Closure Activities from Edutopia

Here are some creative ideas for wrapping up a lesson.




I need to reread the report and think about the recommendations some more, but I can definitely see my practice changing to include more implicit instruction in some of these areas.

From the Report:

The Recommendations

Eleven Elements of Effective Adolescent Writing Instruction
This report identifies 11 elements of current writing instruction found to be effective for helping
adolescent students learn to write well and to use writing as a tool for learning. It is important to note
that all of the elements are supported by rigorous research, but that even when used together, they do
not constitute a full writing curriculum.

1. Writing Strategies, which involves teaching students strategies for planning, revising, and
editing their compositions
2. Summarization, which involves explicitly and systematically teaching students how to
summarize texts
3. Collaborative Writing, which uses instructional arrangements in which adolescents work
together to plan, draft, revise, and edit their compositions
4. Specific Product Goals, which assigns students specific, reachable goals for the writing they
are to complete
5. Word Processing, which uses computers and word processors as instructional supports for
writing assignments
6. Sentence Combining, which involves teaching students to construct more complex,
sophisticated sentences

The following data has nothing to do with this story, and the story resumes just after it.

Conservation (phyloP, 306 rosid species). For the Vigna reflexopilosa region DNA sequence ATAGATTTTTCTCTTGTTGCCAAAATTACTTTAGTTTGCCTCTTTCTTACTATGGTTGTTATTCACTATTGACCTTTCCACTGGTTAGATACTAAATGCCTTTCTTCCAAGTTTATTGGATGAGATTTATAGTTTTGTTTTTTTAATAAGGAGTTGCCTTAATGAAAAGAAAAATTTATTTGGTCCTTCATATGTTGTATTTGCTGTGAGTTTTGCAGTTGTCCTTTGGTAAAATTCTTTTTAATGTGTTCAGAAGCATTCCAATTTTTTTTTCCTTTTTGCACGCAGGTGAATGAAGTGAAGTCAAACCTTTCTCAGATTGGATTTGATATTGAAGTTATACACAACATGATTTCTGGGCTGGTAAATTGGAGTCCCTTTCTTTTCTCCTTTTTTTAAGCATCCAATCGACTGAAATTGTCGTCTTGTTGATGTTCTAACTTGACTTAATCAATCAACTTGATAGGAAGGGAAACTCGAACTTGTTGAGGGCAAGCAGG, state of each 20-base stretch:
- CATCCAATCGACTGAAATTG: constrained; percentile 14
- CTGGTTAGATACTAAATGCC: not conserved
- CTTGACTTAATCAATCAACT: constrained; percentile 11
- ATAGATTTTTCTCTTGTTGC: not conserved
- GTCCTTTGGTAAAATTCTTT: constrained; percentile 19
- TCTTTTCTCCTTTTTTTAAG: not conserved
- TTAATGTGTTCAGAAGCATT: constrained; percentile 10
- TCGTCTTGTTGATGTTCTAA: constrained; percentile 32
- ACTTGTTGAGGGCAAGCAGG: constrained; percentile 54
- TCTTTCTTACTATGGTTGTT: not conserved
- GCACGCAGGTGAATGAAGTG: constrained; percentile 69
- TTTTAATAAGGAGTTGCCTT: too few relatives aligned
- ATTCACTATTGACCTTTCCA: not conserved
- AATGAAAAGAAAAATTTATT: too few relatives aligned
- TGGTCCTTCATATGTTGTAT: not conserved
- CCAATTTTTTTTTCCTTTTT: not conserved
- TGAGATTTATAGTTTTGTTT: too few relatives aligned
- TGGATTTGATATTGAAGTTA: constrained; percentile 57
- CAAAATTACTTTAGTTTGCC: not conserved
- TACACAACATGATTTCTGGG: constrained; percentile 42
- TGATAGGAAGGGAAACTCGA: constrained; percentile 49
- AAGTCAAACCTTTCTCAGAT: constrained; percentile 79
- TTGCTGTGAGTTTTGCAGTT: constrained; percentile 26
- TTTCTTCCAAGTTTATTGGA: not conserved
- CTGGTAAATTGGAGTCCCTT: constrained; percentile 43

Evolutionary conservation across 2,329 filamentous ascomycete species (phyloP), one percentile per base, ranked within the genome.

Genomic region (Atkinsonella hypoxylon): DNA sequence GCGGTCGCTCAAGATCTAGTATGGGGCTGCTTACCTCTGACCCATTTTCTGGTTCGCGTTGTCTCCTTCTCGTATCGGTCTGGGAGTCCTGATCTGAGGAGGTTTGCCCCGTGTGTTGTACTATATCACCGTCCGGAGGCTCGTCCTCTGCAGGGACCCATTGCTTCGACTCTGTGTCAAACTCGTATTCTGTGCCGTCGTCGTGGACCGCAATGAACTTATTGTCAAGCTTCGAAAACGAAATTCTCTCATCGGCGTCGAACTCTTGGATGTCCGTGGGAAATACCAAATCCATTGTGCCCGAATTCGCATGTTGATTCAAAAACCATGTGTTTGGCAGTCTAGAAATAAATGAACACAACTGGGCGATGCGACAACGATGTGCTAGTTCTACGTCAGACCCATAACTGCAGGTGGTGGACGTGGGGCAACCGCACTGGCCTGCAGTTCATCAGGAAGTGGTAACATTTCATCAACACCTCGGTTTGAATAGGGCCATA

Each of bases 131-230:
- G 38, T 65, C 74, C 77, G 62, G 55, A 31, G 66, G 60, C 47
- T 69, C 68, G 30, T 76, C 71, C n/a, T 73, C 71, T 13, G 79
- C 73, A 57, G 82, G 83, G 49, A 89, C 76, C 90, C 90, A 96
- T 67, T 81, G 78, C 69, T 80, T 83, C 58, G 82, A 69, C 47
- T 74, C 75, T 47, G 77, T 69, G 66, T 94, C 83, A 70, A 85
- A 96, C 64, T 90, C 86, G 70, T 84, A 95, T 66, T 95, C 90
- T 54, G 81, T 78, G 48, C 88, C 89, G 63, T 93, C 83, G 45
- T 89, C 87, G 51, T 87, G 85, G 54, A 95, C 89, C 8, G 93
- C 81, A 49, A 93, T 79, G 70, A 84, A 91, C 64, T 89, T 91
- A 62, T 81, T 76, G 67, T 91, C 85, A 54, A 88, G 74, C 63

7. Prewriting, which engages students in activities designed to help them generate or organize
ideas for their composition
8. Inquiry Activities, which engages students in analyzing immediate, concrete data to help
them develop ideas and content for a particular writing task
9. Process Writing Approach, which interweaves a number of writing instructional activities in
a workshop environment that stresses extended writing opportunities, writing for authentic
audiences, personalized instruction, and cycles of writingWriting Next: Effective strategies to improve writing of adolescents in middle and high schools
10. Study of Models, which provides students with opportunities to read, analyze, and emulate
models of good writing
11. Writing for Content Learning, which uses writing as a tool for learning content material

Strategy #2–Your 3 Words

Your 3 Words


I remember seeing a great segment on Good Morning America, Your Three Words. They had viewers send in a summary of their lives using only 3 words. I loved the idea so I found clips on ABC’s web site.


Ways to Use in the Classroom:


1. Start of the Year:  Students write a 3-word summary about themselves.  Then, trace their hands, write their summary on the hand, and post hands on the bulletin board.  Below are pictures of some done my 8th graders a few years ago.



1 Untitled


2. Response to Literature:  Students write 3-word summaries of a story, novel, or poem.


3. Response to Literature:  Students write 3-word summaries from the perspective of characters in a story.


4.  Ticket out the Door:  Students write a 3-word summary for an important lesson–can be used for any subject.


Can you think of other uses in the classroom?

Strategy #1-Six Word Memoirs or Stories or Summaries

Six Word Memoirs or Stories or Summaries

6 word memoirs, stories, summaries

I think I am going to use this strategy as part of my back to school activities.  I can also use it throughout the year as a summary strategy.

How might you use this with your students?